You can't imagine how relieved I am.
I thought Christmas was dead. Stomped out. Tossed away like wilted tinsel.
You may recall last year's holiday season at the Hagars was a failure of epic proportion. Grief, thick and black, covered our hearts like toxic gravy. It smothered all hope that any holly jolly could bring our family joy.
We couldn't even do the annual watching of the Burl Ives version of Rudolph the Red-Nosed Reindeer -- that's how sad we were.
My husband has always been Santa Claus here. No matter what budget we set, he could be counted on to break it during his own mini-shopping spree. He would head to the store without a word, within a few days of Christmas.
Once back home, a grand production was made of ferrying gifts from car to house. The children were ordered into their rooms and told to close their doors, no peeking.
The level of holiday excitement would ratchet up several notches -- everyone knew Dad broke Mom's rules at this time of year. It's how our children got the most fun and least practical gifts. I could only shake my head ... I learned early on I simply had no control over this need of his.
I imagine David's drive came from his own dreary childhood, when gifts were never taken for granted and Dec. 25 might only bring new socks and a shirt from the Salvation Army. One infamous family story rehashes the year Christmas dinner was a can of Dinty Moore stew heated on the car's manifold cover as the family returned West from the Florida orange-picking season.
I wish you could have been there to see David's face on one of our earliest Christmases together, when I presented him with a slot-car set -- a BIG one -- that frozen Alaska morning. Here was his bride, practical and terribly unsentimental, handing over a beautifully wrapped toy. Not until children started coming along were his eyes more full of wonder.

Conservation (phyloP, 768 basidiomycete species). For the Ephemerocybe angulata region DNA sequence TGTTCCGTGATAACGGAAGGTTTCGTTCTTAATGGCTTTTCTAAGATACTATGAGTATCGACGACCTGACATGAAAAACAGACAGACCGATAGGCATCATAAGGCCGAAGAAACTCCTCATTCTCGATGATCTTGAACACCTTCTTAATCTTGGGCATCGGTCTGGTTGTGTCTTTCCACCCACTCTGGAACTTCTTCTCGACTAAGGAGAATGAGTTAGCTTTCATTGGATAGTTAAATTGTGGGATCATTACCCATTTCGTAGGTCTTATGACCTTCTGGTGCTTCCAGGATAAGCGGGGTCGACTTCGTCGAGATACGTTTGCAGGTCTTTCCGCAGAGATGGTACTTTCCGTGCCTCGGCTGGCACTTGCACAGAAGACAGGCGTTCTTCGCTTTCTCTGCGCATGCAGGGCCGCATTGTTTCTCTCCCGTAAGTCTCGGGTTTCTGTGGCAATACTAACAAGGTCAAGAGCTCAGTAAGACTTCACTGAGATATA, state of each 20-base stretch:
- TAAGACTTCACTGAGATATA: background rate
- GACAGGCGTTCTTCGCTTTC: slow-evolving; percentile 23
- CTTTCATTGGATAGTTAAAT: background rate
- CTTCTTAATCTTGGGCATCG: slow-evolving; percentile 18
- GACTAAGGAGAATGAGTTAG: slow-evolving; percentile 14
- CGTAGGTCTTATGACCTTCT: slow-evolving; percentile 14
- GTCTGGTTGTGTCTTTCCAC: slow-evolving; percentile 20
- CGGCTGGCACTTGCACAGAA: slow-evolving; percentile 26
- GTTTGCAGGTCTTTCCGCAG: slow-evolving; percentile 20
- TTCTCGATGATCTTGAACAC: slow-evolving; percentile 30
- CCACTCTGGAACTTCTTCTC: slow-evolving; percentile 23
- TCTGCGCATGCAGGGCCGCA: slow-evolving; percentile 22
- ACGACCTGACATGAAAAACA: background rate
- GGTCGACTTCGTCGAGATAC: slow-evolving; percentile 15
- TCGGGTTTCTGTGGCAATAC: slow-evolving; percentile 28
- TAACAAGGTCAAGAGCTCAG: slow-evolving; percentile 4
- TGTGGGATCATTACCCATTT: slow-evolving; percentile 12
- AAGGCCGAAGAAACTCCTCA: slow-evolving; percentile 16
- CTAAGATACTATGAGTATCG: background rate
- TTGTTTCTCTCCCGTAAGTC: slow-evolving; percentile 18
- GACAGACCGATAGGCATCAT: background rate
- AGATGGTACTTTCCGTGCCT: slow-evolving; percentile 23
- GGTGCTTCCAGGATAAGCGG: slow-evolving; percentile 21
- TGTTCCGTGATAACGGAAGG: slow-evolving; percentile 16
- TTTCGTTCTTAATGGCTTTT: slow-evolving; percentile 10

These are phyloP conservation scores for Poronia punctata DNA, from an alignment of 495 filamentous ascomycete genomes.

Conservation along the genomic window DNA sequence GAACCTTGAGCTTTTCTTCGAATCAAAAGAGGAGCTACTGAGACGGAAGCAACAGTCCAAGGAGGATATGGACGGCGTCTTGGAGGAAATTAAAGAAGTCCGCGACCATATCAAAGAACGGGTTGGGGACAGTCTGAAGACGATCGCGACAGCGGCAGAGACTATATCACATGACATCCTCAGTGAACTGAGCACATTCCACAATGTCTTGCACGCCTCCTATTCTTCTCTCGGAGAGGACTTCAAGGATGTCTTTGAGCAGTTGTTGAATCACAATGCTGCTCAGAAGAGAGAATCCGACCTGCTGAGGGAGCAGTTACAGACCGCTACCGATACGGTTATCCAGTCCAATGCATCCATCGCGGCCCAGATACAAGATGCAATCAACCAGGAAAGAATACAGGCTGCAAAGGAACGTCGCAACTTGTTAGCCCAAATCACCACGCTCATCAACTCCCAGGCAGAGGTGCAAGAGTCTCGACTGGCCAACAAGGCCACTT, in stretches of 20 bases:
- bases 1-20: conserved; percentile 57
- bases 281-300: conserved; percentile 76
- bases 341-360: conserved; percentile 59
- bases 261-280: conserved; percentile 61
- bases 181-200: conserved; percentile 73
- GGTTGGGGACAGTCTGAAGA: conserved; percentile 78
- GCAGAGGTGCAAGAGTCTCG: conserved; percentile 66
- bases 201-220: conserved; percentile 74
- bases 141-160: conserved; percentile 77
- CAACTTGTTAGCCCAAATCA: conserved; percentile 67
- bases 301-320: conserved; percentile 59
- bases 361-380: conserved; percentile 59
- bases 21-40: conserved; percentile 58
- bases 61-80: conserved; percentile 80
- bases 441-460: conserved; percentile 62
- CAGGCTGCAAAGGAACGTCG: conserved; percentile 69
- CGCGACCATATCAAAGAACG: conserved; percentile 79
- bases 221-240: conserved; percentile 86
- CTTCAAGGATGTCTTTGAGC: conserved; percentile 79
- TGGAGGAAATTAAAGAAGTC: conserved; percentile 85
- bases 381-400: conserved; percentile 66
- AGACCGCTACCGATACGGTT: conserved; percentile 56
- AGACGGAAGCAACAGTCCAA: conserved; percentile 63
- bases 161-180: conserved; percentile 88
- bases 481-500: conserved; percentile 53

All that was gone, snuffed out on our bathroom floor, nearly two years ago. The man who loved Christmas is finally with the guy who invented Christmas.
As readers know, I was helpless against my own apathy. I wrote about leaving the totes full of d?©cor in the storage room. Not even the tree could be brought out from underneath the stairs.
In my mind's eye, we made our way through a swamp of school and church programs blindly, with not a speck of light to relieve the dark. Shopping was torture.
And Christmas Day? Was 90 percent awful. Thinking I was being proactive, I made reservations at a local restaurant. When we got there, however, we were informed business was too slow and the dining area had closed early. "You had reservations, you say? So sorry."
The bar section, it must be said, was noisy and full.
I drove aimlessly, sobbing, wondering which of my friends might still have food left from their own dinners.
We finally found a Chinese-style eatery open and practically dived through the door, desperate for food and human voices. It was like that scene from "A Christmas Story," minus the laughing, singing, and warm feelings.
It was awful and I worried it would always be so.
So happy to discover it's not. Instead, I seem to be making up for the lost season.
When a friend gave us a new Christmas countdown calendar -- in all its felt cuteness ¬?-- it was like the switching on the lights again.
The pump had already been primed, sure. Most of my adult children are coming home for the holiday, via Amtrak, and that's a game-changer for all of us. For the first time in a while, there will be many kids -- I am counting those old enough to have mortgages -- filling the living room on Christmas morning. The breakfast table will spill over with annual traditions, like German pancakes and hash-brown casserole. We might just sing.
Our neighbor will open her doors on Christmas Eve for board games and snacks. We'll attend one of the midnight church services and everyone will open one small gift, then go to bed happy with anticipation.
And now, weeks before any of that happens, I'm plugging light sets together and buying new ornaments. Menus are being planned and gifts are being purchased.
It's too early, of course, I know that. We look silly with our outdoor lights already going on at dusk, via an outlet timer. Who cares? We're making up for a whole year.
UPDATE: I wrote this column last week. On Saturday, as my kids and I cleaned our laundry room, I pulled Cap'n Jack's crate away from the wall to vacuum on the other side. There was the door to the Christmas storage. I took a deep breath and pulled on the wooden spool that's served as a handle for 63 years.
And what did I see? The results of David's last post-season shopping trip. He must have gone out on December 26 of 2008 and bought up some of the Christmas leftovers. There are bags of garland (where did he think we needed those?) and the gaudiest door wreath you can imagine.
Holy silk flowers, it's ugly. And nothing will stop me from hanging it. As soon as possible.
Sheila Hagar can be reached at firstname.lastname@example.org or at blogs.ublabs.org/fromthestorageroom or by calling 509-526-8322.